• A wing chain takes flight toward the suburbs. Atomic Wings made its bones as a takeout-centric New York City-based chain. The concept’s typical unit has 10 seats. As part of a brand refresh, though, Atomic Wings has developed a 1,600 to 2,000-square-foot prototype that increases seating capacity to 40 from 10 in the chain’s original design, per a Nation’s Restaurant News story. In addition, Atomic Wings is targeting suburban areas for growth. Atomic Wings will also serve alcohol at some of these new suburban locations.
  • Rusty Taco plans to grow its number of C-store locations to 10 thanks to a development deal with Good 2 Go, per a Restaurant Dive story. The Mexican-themed chain plans to add seven locations in seven Good 2 Go units this year. Rusty Taco already has units in Good 2 Go locations in Idaho and Utah.
  • McDonald’s is pushing back on pricing perceptions. Quick-service restaurants continue to face pricing pressures in the form of higher food costs, labor and more. McDonald’s is no exception and reports of an $18 Big Mac meal have been circulating. In a letter on the chain’s corporate website, Joe Erlinger, president of McDonald’s USA, notes the average price of a Big Mac has grown to $5.29 from $4.39 in 2019 or an increase of 21%. The letter notes that many of the chain’s menu items “have risen less than the rate of inflation and remain well within the range of other quick-service restaurants.”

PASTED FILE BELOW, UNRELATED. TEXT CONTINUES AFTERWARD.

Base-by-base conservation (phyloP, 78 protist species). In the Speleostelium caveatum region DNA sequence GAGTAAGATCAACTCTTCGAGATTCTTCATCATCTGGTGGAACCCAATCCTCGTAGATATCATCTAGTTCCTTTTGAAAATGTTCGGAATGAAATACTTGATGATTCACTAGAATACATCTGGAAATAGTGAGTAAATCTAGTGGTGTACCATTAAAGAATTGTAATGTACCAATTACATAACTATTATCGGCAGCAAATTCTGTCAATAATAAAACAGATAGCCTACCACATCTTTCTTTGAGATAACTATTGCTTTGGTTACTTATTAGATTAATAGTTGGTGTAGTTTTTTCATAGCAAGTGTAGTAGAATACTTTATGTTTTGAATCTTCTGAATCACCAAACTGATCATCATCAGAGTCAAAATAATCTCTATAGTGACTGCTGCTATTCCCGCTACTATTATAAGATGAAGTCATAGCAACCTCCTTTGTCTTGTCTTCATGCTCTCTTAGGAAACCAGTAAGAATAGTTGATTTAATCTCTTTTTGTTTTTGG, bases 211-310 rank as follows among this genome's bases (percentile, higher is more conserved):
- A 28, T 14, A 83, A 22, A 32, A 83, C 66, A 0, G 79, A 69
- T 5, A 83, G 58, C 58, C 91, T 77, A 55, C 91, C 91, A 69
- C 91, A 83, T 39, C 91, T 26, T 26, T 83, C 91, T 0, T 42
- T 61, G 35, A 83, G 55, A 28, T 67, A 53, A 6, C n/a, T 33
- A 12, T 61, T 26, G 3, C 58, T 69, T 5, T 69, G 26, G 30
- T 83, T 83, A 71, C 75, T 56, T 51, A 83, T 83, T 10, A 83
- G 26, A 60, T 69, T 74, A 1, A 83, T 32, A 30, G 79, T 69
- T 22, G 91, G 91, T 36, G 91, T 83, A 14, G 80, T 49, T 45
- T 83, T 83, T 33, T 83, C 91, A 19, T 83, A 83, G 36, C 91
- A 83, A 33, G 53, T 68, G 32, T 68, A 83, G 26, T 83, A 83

Economic News This Week

  • The number of job openings totaled 8.1 million on the last business day of April, the U.S. Bureau of Labor Statistics reported. This is less than the 8.36 million openings at the end of March and it represents a three-month low, per CNN. Economists were expecting job openings to total 8.36 million, per the CNN story. As of April, there were an estimated 1.2 available jobs for every job seeker. That’s the lowest ratio since June 2021.